ArtsReady takes pathways to and from school

ArtsReady has pathways for students still in school and for those who would like to come back to work in them.
ArtsReady takes pathways to and from school

ArtsReady has pathways for students still in school and for those who would like to work in them.

If you’re still in school and want to take first steps towards a career in the creative industries, ArtsReady can help with that. If you work in a school that would like to take on a trainee to work in the creative arts departments, ArtsReady can help with that too.

In 2013, SportsReady had 118 trainees either studying or working in schools around Australia. ArtsReady is an extension of those same programs within the context of the creative arts. School-based trainees (SBTs) combine vocational studies in school with a day a week at work outside of school while also studying a Certificate II in Business. Recent school leavers would work full-time in the school assisting staff and supporting programs while studying for a Certificate III. Both kinds of trainees are paid a National Training Wage that is determined by age and skill level.

The first school to take an ArtsReady trainee was Phoenix P-12 Community College in Ballarat. Already familiar with traineeships in Sport and Recreation through the sports department and in Business through the college office, the school decided to extend the opportunities it could provide Year 12 students who completed their studies in 2013 by offering a traineeship to support the arts programs.

At Marist Regional College in Burnie the school wanted to develop the talents of a student who shone in sound and lighting. They created a position to give him technical training on the job while he studies for a Certificate III in Business to give him a portable qualification and a grounding in finance, marketing and appropriate workplace behaviours.

Once a school has identified a need, an ArtsReady field consultant will help to write a position description. These will differ for every school and will develop as the trainee progresses in confidence over the year. Some schools like to take students from the Year 12 in the preceding year because they know and value them, and others prefer to advertise outside of the school to keep a professional distance between the trainee, who is now on staff, and students who were peers only months before. As partner employers, schools direct what they want and who they want.

Although ArtsReady is new to schools in 2014, some SportsReady trainees were all but ArtsReady in name. When Emily Kay graduated in 2012 at Kyabram P-12 College she knew she wanted to be a drama teacher, but was unsure at the time if a full-time teaching degree was the right choice for her.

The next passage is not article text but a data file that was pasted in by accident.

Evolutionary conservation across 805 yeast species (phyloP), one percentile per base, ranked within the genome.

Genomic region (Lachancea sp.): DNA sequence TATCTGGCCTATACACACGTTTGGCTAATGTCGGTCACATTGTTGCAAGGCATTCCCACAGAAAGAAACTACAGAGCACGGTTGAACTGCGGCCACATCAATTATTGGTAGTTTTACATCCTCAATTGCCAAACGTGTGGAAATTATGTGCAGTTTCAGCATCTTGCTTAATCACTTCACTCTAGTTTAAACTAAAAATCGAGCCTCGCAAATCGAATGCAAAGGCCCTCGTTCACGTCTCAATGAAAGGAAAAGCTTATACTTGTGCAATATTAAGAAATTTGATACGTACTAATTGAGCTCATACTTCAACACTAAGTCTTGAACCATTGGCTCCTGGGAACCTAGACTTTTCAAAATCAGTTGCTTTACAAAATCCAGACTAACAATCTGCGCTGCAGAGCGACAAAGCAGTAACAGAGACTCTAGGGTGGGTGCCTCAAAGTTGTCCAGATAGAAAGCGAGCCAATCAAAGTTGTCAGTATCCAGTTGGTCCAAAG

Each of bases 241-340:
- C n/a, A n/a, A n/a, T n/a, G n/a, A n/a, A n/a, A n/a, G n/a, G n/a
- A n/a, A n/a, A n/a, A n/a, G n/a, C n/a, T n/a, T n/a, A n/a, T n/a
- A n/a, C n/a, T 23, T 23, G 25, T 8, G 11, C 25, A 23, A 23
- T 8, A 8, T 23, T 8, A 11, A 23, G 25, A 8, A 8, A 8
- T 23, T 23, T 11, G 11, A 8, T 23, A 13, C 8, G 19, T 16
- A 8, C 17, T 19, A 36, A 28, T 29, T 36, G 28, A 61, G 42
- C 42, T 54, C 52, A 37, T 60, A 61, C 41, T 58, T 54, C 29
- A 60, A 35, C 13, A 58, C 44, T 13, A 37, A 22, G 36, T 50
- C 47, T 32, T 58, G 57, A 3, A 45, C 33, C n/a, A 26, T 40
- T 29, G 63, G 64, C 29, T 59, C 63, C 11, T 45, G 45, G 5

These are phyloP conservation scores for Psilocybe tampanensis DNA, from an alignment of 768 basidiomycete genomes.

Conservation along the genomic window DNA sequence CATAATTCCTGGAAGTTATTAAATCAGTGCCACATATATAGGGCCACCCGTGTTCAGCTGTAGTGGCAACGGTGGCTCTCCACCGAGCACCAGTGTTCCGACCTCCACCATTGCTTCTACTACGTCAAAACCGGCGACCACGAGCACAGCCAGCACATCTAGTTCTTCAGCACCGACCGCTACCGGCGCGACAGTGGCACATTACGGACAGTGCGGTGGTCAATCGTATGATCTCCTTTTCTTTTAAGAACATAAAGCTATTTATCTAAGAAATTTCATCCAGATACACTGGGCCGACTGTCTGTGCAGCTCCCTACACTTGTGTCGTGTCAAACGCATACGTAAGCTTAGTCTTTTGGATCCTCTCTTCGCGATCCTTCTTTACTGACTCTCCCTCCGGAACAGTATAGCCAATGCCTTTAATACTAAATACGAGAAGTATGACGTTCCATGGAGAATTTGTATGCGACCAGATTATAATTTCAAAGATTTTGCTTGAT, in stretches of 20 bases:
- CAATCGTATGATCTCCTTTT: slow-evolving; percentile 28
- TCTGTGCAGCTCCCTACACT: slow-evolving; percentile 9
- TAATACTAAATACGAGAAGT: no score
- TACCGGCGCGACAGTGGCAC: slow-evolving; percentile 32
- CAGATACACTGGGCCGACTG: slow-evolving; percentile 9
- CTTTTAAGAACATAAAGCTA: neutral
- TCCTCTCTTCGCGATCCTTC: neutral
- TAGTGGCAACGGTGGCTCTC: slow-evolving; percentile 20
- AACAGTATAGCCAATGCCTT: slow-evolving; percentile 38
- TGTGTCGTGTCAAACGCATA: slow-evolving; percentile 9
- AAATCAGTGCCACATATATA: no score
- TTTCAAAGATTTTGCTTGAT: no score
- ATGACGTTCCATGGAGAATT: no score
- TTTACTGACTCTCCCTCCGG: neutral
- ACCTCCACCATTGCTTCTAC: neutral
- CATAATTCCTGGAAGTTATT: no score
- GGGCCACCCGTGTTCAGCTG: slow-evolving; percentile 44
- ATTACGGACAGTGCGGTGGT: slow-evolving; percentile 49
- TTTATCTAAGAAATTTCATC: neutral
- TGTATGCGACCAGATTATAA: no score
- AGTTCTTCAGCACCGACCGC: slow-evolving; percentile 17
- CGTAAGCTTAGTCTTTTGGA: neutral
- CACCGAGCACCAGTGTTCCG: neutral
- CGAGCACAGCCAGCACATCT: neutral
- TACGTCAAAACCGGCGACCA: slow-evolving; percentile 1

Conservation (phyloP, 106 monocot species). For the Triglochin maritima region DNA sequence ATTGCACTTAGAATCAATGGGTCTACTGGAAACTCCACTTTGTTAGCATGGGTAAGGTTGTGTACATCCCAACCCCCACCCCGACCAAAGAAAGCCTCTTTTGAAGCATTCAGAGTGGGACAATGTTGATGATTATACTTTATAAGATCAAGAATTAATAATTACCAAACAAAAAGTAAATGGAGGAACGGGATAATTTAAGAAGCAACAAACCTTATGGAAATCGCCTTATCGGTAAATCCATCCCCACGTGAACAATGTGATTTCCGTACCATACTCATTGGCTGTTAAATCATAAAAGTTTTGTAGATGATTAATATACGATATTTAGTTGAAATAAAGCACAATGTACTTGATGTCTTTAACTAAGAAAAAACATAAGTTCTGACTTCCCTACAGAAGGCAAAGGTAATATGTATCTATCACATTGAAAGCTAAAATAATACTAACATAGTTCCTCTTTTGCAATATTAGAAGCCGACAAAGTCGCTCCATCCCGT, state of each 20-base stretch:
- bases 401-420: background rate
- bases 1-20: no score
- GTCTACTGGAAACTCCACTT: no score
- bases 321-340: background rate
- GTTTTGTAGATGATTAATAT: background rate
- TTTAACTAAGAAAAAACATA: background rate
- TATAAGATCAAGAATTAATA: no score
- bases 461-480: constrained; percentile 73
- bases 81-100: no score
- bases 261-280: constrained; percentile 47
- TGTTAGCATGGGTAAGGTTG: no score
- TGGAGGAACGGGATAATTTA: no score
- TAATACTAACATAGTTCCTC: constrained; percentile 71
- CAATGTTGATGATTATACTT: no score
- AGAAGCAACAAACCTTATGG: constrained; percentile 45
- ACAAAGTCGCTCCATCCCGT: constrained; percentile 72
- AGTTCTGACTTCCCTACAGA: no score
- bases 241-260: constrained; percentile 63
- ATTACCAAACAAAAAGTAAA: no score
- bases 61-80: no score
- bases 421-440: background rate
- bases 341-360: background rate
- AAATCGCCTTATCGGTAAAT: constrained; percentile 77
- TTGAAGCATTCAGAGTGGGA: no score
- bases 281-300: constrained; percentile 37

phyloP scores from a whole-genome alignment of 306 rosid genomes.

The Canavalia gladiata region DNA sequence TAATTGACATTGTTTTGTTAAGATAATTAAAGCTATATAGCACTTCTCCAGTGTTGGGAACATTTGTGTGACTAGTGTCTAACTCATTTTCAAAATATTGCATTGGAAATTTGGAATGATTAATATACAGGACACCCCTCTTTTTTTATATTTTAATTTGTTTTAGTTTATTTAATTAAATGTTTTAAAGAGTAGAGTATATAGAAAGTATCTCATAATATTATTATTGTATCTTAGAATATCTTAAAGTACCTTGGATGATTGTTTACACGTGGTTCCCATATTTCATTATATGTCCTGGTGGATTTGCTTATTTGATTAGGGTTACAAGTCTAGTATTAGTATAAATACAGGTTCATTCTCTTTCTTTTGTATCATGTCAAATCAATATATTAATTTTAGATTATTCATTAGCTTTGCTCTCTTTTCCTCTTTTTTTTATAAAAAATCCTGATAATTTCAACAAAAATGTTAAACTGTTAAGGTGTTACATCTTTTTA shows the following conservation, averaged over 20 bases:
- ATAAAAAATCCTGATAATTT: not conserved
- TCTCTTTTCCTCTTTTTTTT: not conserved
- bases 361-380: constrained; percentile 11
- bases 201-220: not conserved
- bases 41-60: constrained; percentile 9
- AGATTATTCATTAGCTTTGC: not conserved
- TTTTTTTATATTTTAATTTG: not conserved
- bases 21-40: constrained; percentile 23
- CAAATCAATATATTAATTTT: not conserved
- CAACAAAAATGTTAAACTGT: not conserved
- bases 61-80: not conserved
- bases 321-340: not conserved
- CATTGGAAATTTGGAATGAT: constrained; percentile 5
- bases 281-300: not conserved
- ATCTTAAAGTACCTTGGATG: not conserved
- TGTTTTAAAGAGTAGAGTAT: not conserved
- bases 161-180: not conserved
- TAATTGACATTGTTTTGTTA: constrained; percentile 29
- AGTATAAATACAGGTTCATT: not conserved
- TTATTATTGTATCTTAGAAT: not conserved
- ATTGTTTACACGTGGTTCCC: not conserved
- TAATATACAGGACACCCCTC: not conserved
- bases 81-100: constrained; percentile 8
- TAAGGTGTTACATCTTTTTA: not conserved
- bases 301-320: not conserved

Like Phoenix P-12 Community College, Kyabram offered traineeships in sport and recreation, business and the performing arts. ‘So often people will study for four years only to realise they want to do something else at the end of their degree,’ said Kay. 

‘A performing arts traineeship position ticked all the boxes for me, considering I wanted to be a primary teacher but hadn’t seen behind the scenes of a school yet. This traineeship allowed me to help other students enjoy performing arts and to develop their skills on stage or in class, just as I was encouraged and assisted along the way.’

Ballarat. Burnie. Kyabram. These are regional towns. Sometimes a traineeship can ease the transition from town to city or school to career. ‘The thought of leaving this community as soon as I had finished school and jumping into the big and ever-changing city life scared me,’ said Kay. ‘This was so important to me in consolidating my choice to be a teacher. The year has been an 11-month placement that no university could offer. I wouldn’t have done it any other way.’

Kay’s experience is not uncommon. Some school trainees do go on to become teachers, even if not all of them had that in mind when they started. Others stay true to their original career goals. Either way, the transitional year gives them the time to look and see and decide where they want to go next. And they have a nationally recognised certificate to take with them wherever that might be.

For more information about ArtsReady traineeships in schools, visit the ArtsReady website.

Troy Nankervis

Tuesday 18 February, 2014

About the author

Troy Nankervis is an ArtsHub journalist from Melbourne. Follow him on twitter @troynankervis